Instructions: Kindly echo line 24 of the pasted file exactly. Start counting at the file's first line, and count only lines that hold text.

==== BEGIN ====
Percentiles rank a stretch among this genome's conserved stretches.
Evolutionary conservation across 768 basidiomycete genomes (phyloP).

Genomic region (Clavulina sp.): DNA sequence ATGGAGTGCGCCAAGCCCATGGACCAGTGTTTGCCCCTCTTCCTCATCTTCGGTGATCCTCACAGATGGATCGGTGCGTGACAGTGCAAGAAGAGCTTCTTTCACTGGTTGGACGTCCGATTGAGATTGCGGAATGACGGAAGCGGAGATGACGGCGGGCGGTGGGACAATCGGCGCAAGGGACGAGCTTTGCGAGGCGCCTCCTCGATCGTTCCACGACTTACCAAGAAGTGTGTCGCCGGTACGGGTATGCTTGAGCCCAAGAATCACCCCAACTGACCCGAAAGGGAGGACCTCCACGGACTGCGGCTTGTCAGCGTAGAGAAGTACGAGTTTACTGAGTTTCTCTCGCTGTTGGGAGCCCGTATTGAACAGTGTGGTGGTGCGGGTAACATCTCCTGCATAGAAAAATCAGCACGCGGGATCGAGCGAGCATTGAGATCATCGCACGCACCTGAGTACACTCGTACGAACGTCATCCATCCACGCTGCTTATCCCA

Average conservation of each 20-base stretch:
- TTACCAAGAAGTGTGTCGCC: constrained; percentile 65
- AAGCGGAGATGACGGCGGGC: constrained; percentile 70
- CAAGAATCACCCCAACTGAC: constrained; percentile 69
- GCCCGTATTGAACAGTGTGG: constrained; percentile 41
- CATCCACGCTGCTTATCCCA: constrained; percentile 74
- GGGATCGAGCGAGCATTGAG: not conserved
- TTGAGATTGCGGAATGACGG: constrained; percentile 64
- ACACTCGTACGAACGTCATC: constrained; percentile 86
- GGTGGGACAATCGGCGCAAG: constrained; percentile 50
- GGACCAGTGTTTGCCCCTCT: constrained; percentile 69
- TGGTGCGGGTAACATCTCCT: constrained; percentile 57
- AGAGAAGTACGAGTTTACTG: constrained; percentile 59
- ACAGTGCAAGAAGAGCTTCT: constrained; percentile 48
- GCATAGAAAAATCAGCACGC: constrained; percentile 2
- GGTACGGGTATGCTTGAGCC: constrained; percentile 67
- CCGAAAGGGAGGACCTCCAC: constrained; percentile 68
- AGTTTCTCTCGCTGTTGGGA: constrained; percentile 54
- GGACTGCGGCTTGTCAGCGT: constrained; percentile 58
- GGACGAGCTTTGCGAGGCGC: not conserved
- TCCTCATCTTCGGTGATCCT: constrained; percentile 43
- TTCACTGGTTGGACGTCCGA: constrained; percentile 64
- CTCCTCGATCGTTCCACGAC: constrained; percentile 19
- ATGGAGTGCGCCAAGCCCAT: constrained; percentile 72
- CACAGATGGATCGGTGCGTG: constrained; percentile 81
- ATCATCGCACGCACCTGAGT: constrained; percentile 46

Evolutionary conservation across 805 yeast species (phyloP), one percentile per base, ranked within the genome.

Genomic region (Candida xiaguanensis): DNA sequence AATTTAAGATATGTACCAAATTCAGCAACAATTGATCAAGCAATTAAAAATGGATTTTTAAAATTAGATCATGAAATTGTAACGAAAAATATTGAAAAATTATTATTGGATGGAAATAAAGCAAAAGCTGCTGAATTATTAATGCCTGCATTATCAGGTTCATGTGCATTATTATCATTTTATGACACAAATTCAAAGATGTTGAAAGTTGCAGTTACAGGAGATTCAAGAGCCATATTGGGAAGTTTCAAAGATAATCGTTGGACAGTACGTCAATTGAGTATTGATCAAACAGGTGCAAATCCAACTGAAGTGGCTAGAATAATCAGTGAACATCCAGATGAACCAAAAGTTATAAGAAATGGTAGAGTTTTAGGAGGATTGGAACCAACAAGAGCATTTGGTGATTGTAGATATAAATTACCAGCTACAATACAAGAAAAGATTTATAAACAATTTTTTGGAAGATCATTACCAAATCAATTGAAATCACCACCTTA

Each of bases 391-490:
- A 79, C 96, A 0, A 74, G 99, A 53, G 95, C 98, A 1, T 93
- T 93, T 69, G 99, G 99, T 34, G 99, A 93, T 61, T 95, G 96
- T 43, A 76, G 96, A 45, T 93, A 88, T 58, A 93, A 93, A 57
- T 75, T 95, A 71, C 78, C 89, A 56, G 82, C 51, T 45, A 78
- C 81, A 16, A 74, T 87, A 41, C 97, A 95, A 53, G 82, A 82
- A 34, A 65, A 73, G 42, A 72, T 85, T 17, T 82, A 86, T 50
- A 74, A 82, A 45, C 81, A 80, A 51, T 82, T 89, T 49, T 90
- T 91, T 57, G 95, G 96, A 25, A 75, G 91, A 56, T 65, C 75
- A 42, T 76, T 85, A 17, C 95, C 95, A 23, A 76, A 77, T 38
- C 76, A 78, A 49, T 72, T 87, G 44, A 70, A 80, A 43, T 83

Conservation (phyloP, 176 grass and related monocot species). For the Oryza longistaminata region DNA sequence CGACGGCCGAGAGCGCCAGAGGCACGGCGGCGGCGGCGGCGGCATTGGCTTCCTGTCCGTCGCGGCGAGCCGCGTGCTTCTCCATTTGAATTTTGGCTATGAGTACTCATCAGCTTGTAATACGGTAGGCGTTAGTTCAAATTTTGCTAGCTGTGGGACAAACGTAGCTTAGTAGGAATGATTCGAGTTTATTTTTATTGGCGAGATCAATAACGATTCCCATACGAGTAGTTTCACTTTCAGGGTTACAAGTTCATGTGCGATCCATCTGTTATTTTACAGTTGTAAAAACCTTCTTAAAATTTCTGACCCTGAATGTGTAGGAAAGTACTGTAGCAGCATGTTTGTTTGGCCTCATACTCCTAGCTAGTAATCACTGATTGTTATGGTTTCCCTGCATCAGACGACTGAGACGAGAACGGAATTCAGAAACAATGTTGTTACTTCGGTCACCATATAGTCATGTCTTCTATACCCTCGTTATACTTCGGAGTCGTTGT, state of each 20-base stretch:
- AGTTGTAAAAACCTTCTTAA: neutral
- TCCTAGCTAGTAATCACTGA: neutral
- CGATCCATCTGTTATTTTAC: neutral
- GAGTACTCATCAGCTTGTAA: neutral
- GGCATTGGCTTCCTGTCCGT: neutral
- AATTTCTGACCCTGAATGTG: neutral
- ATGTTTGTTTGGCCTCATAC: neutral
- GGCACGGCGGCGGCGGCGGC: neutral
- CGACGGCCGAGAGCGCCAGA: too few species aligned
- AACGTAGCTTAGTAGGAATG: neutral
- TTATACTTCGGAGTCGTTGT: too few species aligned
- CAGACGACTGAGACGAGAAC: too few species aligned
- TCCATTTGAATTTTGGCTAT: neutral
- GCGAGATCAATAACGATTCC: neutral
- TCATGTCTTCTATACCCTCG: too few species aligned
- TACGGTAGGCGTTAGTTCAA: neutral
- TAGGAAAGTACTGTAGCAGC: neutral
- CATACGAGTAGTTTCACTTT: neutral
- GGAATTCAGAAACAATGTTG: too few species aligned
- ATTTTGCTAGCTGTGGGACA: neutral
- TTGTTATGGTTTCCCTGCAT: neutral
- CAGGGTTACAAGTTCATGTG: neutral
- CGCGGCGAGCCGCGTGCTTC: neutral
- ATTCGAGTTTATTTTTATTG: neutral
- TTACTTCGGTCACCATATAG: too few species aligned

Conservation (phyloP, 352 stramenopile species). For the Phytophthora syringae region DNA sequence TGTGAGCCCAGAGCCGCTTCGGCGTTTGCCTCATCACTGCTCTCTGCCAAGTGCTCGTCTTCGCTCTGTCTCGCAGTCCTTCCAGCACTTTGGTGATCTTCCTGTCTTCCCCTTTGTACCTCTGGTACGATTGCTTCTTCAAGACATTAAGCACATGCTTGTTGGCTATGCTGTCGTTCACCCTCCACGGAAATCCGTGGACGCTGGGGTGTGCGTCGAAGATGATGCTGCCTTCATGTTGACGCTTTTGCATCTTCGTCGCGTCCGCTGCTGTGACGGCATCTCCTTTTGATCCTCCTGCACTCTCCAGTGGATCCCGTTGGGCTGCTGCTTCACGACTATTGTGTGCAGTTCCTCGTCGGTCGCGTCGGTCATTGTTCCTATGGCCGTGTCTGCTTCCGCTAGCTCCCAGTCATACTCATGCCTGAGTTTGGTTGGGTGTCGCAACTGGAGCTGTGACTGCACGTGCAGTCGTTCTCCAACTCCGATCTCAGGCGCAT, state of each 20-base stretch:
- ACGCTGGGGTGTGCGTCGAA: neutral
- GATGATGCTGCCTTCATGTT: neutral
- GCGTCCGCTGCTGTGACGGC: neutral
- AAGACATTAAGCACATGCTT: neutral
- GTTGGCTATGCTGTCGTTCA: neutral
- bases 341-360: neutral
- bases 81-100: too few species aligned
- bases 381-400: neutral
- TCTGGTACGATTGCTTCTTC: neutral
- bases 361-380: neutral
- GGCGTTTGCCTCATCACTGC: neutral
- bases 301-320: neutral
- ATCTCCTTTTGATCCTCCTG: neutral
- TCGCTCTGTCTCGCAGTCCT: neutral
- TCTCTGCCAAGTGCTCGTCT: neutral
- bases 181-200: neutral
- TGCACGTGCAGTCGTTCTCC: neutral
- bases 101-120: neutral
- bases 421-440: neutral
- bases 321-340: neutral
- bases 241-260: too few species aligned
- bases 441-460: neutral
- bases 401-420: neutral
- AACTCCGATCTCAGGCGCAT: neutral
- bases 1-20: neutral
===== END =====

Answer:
- TCCTCATCTTCGGTGATCCT: constrained; percentile 43